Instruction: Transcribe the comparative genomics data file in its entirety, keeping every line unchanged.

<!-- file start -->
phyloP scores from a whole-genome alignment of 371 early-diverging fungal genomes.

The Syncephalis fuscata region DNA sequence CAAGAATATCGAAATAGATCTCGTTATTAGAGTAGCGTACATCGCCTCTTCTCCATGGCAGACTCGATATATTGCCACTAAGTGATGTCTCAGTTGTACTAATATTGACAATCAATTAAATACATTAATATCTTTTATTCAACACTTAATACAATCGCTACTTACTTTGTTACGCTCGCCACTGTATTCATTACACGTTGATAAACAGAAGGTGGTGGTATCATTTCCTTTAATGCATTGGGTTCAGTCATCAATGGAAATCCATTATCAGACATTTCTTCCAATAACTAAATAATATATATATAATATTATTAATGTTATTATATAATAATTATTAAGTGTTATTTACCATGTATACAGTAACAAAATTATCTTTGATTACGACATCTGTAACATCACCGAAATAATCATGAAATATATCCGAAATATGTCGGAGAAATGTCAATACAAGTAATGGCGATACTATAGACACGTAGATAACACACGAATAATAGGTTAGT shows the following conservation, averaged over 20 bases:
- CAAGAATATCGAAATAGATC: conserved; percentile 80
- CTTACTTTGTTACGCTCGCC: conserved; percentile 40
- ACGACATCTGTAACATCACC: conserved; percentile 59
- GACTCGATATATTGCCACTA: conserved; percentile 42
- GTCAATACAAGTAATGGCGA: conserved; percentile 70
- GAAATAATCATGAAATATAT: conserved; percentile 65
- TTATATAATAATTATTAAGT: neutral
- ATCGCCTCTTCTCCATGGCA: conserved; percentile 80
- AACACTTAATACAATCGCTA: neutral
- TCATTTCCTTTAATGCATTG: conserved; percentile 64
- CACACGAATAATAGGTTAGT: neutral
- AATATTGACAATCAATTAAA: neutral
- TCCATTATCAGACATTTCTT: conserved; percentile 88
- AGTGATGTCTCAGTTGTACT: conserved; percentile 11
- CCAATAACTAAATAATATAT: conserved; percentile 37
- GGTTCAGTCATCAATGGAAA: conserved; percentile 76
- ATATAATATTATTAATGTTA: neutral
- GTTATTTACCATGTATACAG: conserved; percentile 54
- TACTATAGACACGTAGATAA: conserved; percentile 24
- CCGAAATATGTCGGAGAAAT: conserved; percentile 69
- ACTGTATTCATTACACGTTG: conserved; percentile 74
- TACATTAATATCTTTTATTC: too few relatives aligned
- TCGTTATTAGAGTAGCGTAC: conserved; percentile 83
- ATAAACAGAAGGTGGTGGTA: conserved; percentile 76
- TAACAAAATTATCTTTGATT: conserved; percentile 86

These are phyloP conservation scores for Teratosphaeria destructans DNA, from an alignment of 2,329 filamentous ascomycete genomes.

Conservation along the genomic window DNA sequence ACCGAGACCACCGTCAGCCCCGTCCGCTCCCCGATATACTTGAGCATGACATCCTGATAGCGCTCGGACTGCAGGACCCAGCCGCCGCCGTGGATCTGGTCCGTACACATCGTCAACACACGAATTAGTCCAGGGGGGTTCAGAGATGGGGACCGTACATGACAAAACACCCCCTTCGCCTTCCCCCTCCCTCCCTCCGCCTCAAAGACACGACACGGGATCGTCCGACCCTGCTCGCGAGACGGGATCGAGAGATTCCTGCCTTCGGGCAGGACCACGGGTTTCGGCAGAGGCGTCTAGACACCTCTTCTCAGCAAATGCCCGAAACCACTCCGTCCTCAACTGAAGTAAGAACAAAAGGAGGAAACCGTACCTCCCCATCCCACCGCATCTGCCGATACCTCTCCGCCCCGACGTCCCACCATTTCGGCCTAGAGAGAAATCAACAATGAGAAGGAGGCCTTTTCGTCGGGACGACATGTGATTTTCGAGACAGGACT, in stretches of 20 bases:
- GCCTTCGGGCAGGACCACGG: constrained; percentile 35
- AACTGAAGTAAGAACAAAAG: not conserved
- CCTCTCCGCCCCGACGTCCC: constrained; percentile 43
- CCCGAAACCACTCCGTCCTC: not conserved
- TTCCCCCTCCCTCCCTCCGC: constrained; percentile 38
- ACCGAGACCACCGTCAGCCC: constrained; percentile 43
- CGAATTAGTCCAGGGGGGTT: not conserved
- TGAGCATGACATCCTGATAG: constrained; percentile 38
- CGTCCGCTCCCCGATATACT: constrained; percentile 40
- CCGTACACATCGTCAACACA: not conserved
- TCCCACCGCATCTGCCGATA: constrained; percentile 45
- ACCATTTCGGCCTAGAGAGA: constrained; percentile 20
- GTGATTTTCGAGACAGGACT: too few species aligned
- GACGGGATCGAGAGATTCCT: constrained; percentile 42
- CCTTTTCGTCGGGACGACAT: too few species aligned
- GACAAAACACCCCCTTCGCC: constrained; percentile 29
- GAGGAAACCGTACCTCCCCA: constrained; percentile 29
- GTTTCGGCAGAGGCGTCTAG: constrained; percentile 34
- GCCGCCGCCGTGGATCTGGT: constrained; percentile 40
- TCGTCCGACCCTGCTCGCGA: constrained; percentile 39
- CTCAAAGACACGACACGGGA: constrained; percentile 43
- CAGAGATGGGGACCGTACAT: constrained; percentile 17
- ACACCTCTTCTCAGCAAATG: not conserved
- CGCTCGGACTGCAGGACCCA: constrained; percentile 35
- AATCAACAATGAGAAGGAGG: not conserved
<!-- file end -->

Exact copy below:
phyloP scores from a whole-genome alignment of 371 early-diverging fungal genomes.

The Syncephalis fuscata region DNA sequence CAAGAATATCGAAATAGATCTCGTTATTAGAGTAGCGTACATCGCCTCTTCTCCATGGCAGACTCGATATATTGCCACTAAGTGATGTCTCAGTTGTACTAATATTGACAATCAATTAAATACATTAATATCTTTTATTCAACACTTAATACAATCGCTACTTACTTTGTTACGCTCGCCACTGTATTCATTACACGTTGATAAACAGAAGGTGGTGGTATCATTTCCTTTAATGCATTGGGTTCAGTCATCAATGGAAATCCATTATCAGACATTTCTTCCAATAACTAAATAATATATATATAATATTATTAATGTTATTATATAATAATTATTAAGTGTTATTTACCATGTATACAGTAACAAAATTATCTTTGATTACGACATCTGTAACATCACCGAAATAATCATGAAATATATCCGAAATATGTCGGAGAAATGTCAATACAAGTAATGGCGATACTATAGACACGTAGATAACACACGAATAATAGGTTAGT shows the following conservation, averaged over 20 bases:
- CAAGAATATCGAAATAGATC: conserved; percentile 80
- CTTACTTTGTTACGCTCGCC: conserved; percentile 40
- ACGACATCTGTAACATCACC: conserved; percentile 59
- GACTCGATATATTGCCACTA: conserved; percentile 42
- GTCAATACAAGTAATGGCGA: conserved; percentile 70
- GAAATAATCATGAAATATAT: conserved; percentile 65
- TTATATAATAATTATTAAGT: neutral
- ATCGCCTCTTCTCCATGGCA: conserved; percentile 80
- AACACTTAATACAATCGCTA: neutral
- TCATTTCCTTTAATGCATTG: conserved; percentile 64
- CACACGAATAATAGGTTAGT: neutral
- AATATTGACAATCAATTAAA: neutral
- TCCATTATCAGACATTTCTT: conserved; percentile 88
- AGTGATGTCTCAGTTGTACT: conserved; percentile 11
- CCAATAACTAAATAATATAT: conserved; percentile 37
- GGTTCAGTCATCAATGGAAA: conserved; percentile 76
- ATATAATATTATTAATGTTA: neutral
- GTTATTTACCATGTATACAG: conserved; percentile 54
- TACTATAGACACGTAGATAA: conserved; percentile 24
- CCGAAATATGTCGGAGAAAT: conserved; percentile 69
- ACTGTATTCATTACACGTTG: conserved; percentile 74
- TACATTAATATCTTTTATTC: too few relatives aligned
- TCGTTATTAGAGTAGCGTAC: conserved; percentile 83
- ATAAACAGAAGGTGGTGGTA: conserved; percentile 76
- TAACAAAATTATCTTTGATT: conserved; percentile 86

These are phyloP conservation scores for Teratosphaeria destructans DNA, from an alignment of 2,329 filamentous ascomycete genomes.

Conservation along the genomic window DNA sequence ACCGAGACCACCGTCAGCCCCGTCCGCTCCCCGATATACTTGAGCATGACATCCTGATAGCGCTCGGACTGCAGGACCCAGCCGCCGCCGTGGATCTGGTCCGTACACATCGTCAACACACGAATTAGTCCAGGGGGGTTCAGAGATGGGGACCGTACATGACAAAACACCCCCTTCGCCTTCCCCCTCCCTCCCTCCGCCTCAAAGACACGACACGGGATCGTCCGACCCTGCTCGCGAGACGGGATCGAGAGATTCCTGCCTTCGGGCAGGACCACGGGTTTCGGCAGAGGCGTCTAGACACCTCTTCTCAGCAAATGCCCGAAACCACTCCGTCCTCAACTGAAGTAAGAACAAAAGGAGGAAACCGTACCTCCCCATCCCACCGCATCTGCCGATACCTCTCCGCCCCGACGTCCCACCATTTCGGCCTAGAGAGAAATCAACAATGAGAAGGAGGCCTTTTCGTCGGGACGACATGTGATTTTCGAGACAGGACT, in stretches of 20 bases:
- GCCTTCGGGCAGGACCACGG: constrained; percentile 35
- AACTGAAGTAAGAACAAAAG: not conserved
- CCTCTCCGCCCCGACGTCCC: constrained; percentile 43
- CCCGAAACCACTCCGTCCTC: not conserved
- TTCCCCCTCCCTCCCTCCGC: constrained; percentile 38
- ACCGAGACCACCGTCAGCCC: constrained; percentile 43
- CGAATTAGTCCAGGGGGGTT: not conserved
- TGAGCATGACATCCTGATAG: constrained; percentile 38
- CGTCCGCTCCCCGATATACT: constrained; percentile 40
- CCGTACACATCGTCAACACA: not conserved
- TCCCACCGCATCTGCCGATA: constrained; percentile 45
- ACCATTTCGGCCTAGAGAGA: constrained; percentile 20
- GTGATTTTCGAGACAGGACT: too few species aligned
- GACGGGATCGAGAGATTCCT: constrained; percentile 42
- CCTTTTCGTCGGGACGACAT: too few species aligned
- GACAAAACACCCCCTTCGCC: constrained; percentile 29
- GAGGAAACCGTACCTCCCCA: constrained; percentile 29
- GTTTCGGCAGAGGCGTCTAG: constrained; percentile 34
- GCCGCCGCCGTGGATCTGGT: constrained; percentile 40
- TCGTCCGACCCTGCTCGCGA: constrained; percentile 39
- CTCAAAGACACGACACGGGA: constrained; percentile 43
- CAGAGATGGGGACCGTACAT: constrained; percentile 17
- ACACCTCTTCTCAGCAAATG: not conserved
- CGCTCGGACTGCAGGACCCA: constrained; percentile 35
- AATCAACAATGAGAAGGAGG: not conserved